"Offset Centre" Taper Turning Attachment
Not unique - similar devices have been offered by other makers and also constructed at home by skilled enthusiasts - the Bowers tailstock attachment was manufactured by T. Bowers & Co. (Toolmakers) Ltd. of Bradford. However, the Bowers unit is not to be confused with any of the cheaper, poorer quality examples, for their was a professional designed, beautifully constructed unit made from top quality materials with a hardened and ground adjustment screw, precision ball and roller races and a pleasing finish in black and satin chrome. Available with any size of Morse, Brown & Sharpe or Jano taper, the unit consisted of a rotating centre fitted to a split, rectangular block of steel, one half holding the centre, the other half the taper and held together by a bolt. My means of a micrometer dial and a ruler-engraved scale, one half could be off-set relative to the other and a workpiece - held between lathe centres and driven by a catchplate and drive dog - turned as a taper. The scales provided could be in either inch or mm the linear reading being translated by a supplied chart into an angular one making the setting both quick and accurate. If you have a Bowers unit and no chart, go back to first principles and try revising your schooldays' knowledge of trigonometry?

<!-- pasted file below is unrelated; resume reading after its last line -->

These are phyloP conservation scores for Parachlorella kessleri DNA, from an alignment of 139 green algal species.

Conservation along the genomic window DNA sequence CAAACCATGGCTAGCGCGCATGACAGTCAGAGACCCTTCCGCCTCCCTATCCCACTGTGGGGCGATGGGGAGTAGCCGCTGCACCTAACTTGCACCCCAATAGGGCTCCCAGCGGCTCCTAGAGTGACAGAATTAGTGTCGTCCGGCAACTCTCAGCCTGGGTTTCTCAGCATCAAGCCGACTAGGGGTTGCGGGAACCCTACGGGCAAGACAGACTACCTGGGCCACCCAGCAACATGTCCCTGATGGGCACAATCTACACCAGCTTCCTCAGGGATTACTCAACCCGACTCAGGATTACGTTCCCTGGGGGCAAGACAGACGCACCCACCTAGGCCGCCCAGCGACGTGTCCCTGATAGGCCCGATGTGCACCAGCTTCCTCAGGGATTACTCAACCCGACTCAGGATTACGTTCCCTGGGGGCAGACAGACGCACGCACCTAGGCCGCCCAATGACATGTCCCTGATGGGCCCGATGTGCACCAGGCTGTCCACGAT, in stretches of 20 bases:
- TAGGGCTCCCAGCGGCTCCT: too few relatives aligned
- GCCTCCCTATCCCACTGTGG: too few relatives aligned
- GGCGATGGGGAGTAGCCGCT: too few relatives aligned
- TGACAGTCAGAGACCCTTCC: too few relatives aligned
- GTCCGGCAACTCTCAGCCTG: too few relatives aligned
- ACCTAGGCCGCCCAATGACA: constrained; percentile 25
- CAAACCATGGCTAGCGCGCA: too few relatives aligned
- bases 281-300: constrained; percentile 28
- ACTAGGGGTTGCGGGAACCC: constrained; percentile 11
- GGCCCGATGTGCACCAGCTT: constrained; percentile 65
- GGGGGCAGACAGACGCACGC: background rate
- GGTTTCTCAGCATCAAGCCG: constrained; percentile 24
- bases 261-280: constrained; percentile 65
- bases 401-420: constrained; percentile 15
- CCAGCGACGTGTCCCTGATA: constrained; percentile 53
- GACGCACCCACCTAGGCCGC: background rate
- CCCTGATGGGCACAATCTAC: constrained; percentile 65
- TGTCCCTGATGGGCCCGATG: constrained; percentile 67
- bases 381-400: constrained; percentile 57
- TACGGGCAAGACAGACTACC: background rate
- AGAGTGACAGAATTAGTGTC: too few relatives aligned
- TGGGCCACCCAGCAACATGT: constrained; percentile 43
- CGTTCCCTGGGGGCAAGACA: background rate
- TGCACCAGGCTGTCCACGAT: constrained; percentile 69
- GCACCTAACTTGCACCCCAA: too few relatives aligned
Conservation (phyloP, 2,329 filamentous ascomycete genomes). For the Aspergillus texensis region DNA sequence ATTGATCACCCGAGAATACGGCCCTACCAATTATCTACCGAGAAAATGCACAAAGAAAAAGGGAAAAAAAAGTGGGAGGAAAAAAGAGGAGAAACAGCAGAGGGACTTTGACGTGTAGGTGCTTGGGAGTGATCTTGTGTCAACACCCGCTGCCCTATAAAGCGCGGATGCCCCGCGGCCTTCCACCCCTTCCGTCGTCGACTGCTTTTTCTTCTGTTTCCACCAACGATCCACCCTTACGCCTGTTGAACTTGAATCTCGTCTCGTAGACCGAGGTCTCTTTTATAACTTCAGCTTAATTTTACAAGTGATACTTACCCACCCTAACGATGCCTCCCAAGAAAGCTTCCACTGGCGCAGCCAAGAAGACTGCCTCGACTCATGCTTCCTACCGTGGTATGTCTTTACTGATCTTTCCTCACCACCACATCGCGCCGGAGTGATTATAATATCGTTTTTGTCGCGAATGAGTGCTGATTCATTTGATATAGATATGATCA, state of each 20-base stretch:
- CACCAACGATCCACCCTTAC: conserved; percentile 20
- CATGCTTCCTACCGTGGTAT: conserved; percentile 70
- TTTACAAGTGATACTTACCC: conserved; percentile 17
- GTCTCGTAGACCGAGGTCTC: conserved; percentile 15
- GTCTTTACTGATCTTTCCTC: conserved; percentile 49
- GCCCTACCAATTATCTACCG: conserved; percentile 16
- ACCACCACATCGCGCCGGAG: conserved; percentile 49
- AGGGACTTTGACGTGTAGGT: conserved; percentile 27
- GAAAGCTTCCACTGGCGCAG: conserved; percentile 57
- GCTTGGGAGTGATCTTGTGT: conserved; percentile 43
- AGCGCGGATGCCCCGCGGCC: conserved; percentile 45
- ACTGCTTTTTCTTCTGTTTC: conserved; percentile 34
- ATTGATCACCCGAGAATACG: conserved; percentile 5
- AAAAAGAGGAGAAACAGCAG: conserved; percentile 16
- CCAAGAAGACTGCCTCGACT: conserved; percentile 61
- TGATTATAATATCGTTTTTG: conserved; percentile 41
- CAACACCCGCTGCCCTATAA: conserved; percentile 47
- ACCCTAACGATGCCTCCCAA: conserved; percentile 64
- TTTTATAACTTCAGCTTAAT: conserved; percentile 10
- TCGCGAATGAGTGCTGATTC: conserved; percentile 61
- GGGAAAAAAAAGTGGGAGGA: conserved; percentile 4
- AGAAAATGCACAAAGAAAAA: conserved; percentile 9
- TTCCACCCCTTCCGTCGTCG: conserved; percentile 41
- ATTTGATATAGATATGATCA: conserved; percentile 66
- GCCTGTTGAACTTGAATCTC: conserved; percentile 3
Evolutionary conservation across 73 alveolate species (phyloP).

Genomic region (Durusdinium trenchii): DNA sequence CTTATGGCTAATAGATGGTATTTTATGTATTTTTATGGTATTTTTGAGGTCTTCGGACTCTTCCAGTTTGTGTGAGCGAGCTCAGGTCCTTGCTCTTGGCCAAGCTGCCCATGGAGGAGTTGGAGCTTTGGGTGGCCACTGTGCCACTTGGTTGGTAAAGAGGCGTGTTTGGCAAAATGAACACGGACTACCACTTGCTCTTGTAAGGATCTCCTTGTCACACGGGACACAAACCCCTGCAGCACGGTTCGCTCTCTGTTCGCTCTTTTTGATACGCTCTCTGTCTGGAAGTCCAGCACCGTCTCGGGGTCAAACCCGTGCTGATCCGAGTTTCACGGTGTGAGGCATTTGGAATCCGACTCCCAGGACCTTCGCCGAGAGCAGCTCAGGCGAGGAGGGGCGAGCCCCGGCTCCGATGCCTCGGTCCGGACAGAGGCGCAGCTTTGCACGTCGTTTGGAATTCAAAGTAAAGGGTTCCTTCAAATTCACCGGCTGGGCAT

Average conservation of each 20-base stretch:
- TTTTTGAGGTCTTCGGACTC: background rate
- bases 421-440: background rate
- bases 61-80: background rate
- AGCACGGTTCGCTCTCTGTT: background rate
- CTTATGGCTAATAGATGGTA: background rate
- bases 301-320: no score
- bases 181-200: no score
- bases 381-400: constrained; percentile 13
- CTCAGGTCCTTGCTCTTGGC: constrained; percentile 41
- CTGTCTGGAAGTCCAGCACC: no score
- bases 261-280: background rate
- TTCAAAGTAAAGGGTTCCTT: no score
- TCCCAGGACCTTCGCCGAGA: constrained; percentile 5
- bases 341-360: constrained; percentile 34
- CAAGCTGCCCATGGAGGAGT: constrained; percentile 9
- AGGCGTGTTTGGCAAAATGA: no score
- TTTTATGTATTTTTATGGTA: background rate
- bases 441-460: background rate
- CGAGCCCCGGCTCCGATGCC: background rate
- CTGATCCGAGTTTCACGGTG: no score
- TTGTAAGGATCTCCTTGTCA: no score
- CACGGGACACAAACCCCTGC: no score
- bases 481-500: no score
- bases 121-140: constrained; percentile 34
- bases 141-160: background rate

One of the very makers to list the Bowers unit as an accessory was Viceroy, makers of lathes and other machine tools for the educational and training market
Established in Bradford during 1915 by Mr. A Bowers as toolmakers and precision engineers, Bowers quickly achieved a fine reputation for quality work and today exist as the Bowers Group, and organisation founded in 1979 by Roger Bowers (grandson of the founder) as Bowers Internal Gauge Ltd., this now being part of the Spear & Jackson Group Today Bowers concentrate on advanced developments in metrology and are joined in the group by other precision engineering concerns including Moore & Wright, Eclipse, Baty, CV Instruments, WHS and Tyzack.
Bowers products made in earlier years included a fine 3-point internal micrometer (1944), high-precision gauges, rotary inclinable tables, reamers and special cutters, counter borers and machine-tool setting microscopes..